Every once in a while, we get a watershed moment that impacts nationwide hiring practices in unexpected ways. When back in 2000 by paying $97 million, the outcome sent chills through HR departments and labor attorneys and created real fear about coemployment issues. This resulted in both smart HR practices and a few overcautious strategies like limits on IT contract lengths. Any number of lawyers or will tell you that putting strict caps on IT contract lengths doesn’t defend against coemployment risks. In fact, it just makes it harder to get the best results out of your partnership with an IT consultant.
How the IRS Reviews for Coemployment Issues
As one of the primary agencies concerned with employment classifications, the IRS is the go-to resource in the debate about the length of consultant contracts. Their guidelines for determining whether a worker should be a permanent employee or contractor falls into three categories:
· Behavior – Is the company or the worker in control of the processes and how the job is done?
· Finance – Are the business aspects of the worker’s job (equipment, expenses, etc.) covered by the company or the worker?
· Type of Relationship – Is the relationship permanent? Is the work a key aspect of the business?
It’s the question about the permanency of the employment relationship that seems to make companies hesitant about contract lengths. Though there is no clear language about contract length, companies tend to pick an arbitrary amount of time to avoid any coemployment issues whatsoever. If you were to review the length of time companies choose for their maximum contract lengths, you’d see a lack of consistency from one HR department to the next.
If the practice itself was harmless, we might shrug it off and leave businesses to their own devices. Unfortunately, companies that implement contract length caps limit the performance of IT consultants and the overall outcome of these projects.
Why IT Contract Length Caps Are Hurting Your Business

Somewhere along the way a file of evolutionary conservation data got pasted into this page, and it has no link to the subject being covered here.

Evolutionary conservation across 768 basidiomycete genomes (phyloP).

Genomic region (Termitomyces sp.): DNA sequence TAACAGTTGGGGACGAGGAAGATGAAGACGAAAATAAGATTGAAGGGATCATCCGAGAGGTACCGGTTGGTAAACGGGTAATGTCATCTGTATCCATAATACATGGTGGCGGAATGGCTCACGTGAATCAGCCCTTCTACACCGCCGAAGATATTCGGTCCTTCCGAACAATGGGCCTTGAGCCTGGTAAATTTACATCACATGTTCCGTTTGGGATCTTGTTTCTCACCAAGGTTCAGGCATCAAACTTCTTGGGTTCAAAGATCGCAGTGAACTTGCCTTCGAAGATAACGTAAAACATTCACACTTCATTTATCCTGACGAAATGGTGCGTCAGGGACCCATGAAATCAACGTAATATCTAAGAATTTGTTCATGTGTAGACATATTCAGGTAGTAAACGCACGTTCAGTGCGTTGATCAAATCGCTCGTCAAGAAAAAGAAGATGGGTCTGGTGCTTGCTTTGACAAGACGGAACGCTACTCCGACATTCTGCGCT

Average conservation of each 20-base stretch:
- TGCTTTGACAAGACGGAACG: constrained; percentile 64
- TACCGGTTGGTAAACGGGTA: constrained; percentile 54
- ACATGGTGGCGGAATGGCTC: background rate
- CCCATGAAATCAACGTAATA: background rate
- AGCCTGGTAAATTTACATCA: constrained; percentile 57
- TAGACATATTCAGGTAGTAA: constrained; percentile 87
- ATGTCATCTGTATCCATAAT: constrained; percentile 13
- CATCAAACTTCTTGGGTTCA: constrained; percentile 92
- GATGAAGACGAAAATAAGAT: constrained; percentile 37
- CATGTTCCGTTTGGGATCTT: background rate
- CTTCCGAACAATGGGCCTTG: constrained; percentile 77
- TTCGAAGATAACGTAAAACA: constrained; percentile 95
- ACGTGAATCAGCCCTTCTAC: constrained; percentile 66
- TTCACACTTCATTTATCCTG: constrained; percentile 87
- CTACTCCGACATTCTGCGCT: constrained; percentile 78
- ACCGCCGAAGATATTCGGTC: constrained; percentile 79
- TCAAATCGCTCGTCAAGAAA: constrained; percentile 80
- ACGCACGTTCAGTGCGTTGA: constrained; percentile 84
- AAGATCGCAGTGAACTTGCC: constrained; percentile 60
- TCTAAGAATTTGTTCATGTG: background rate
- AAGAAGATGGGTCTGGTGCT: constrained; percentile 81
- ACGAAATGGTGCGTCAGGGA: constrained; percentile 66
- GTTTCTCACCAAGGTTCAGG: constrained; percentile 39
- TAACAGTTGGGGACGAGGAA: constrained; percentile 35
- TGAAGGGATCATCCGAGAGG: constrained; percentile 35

The impact that IT contract length limits can have on companies can be subtle but detrimental, doing damage to companies without any overt signs. In fact, these two major consequences tend to sneak by undetected:
· Decreased ROI – Surveys show that it takes eight months minimum for a new hire to reach full productivity. In that time, IT contractors are getting to know your business and determining the full benefits they can provide as they immerse themselves in your challenges and culture. If they are gone in six months, they’ll barely have time to make a dent. Even a year isn’t always enough time to make their full impact. Additionally, if contractors are only with your business for a short period of time, the full extent of knowledge sharing with members of your organization might be shortchanged due to inadequate time.
· Difficulty Attracting Top Talent – When IT consultants are considering opportunities, project duration can play into their decision. If all of the other factors of several contract opportunities are comparable (desirable technology, interesting challenges, telecommuting options, etc.), IT consultants will choose the position that has the longest duration. IT consulting has higher compensation than permanent employment, and candidates want to maximize their earning potential. In fact, shorter positions that end up away from longer engagements usually have higher bill rates, driving up the hiring costs for HR departments.
Finding a Perfect Middle Ground
If your company still has reservations about the risks of coemployment issues, there are ways to get the best of both worlds. For example, even if your company outlines a projected contract length, it can be renewed if new projects arise or if there are opportunities for candidates to dig deeper into their initial work. And if the IT consultant is too good to part with, the option to make the position can ensure that your business will benefit from their talent permanently.
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